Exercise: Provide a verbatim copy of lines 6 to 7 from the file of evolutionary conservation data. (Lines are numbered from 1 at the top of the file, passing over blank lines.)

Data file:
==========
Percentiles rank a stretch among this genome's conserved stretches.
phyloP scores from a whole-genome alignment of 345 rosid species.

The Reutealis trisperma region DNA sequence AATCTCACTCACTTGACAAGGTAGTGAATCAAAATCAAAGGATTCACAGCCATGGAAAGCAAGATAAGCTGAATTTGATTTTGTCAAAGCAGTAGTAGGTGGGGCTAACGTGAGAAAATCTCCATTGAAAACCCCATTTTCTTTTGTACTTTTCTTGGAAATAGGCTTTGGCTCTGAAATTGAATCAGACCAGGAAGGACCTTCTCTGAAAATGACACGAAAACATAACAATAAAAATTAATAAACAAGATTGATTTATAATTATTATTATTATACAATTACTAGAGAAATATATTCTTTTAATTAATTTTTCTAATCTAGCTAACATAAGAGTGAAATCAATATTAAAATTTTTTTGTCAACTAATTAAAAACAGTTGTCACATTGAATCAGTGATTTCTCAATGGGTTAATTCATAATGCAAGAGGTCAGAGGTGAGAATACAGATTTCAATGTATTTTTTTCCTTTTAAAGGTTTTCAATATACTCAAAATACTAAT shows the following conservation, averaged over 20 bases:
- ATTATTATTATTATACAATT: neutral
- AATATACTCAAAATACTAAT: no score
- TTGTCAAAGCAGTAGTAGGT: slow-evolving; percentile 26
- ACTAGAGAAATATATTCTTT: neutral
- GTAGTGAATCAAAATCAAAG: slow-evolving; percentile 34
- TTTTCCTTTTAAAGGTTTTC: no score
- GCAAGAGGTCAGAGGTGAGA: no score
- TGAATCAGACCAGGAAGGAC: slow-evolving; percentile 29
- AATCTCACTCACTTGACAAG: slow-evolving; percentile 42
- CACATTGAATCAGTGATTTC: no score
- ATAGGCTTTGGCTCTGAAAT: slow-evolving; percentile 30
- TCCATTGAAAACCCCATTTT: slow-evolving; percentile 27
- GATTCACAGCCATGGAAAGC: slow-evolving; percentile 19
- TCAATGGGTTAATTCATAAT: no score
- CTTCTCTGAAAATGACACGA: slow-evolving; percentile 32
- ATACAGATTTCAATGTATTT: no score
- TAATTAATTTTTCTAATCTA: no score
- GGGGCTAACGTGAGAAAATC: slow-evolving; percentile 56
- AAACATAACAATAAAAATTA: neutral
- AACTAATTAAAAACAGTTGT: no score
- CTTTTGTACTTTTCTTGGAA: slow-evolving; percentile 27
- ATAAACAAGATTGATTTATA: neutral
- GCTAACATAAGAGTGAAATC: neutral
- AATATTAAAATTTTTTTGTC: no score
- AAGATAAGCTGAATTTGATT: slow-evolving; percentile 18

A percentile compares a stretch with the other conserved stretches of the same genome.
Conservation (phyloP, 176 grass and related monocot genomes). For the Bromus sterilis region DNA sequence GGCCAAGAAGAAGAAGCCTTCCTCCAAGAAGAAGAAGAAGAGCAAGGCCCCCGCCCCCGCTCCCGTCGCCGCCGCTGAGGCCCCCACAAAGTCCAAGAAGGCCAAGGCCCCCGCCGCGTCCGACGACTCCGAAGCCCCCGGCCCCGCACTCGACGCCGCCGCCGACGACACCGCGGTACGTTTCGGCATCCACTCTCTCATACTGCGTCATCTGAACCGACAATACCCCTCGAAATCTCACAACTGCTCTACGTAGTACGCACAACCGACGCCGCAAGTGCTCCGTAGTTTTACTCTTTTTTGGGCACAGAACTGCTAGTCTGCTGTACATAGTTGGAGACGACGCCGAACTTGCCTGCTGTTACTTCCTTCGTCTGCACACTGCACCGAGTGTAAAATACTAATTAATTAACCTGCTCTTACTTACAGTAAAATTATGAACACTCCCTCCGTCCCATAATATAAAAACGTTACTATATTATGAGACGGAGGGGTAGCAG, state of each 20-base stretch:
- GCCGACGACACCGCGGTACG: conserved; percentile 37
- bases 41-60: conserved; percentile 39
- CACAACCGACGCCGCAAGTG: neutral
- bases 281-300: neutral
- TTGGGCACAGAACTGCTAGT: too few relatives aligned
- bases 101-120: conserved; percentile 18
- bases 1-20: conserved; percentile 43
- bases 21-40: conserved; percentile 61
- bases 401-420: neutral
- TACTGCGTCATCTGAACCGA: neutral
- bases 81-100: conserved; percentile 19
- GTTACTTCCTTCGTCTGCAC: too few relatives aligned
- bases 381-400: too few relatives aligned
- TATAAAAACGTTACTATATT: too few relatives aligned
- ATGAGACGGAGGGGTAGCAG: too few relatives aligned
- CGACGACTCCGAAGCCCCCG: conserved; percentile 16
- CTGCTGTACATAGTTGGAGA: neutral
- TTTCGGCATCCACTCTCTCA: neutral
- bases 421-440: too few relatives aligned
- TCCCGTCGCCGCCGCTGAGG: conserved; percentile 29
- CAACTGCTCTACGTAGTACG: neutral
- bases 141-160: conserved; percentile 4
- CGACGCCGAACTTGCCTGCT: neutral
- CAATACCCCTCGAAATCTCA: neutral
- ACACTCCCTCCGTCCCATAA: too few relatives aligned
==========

- TTGTCAAAGCAGTAGTAGGT: slow-evolving; percentile 26
- ACTAGAGAAATATATTCTTT: neutral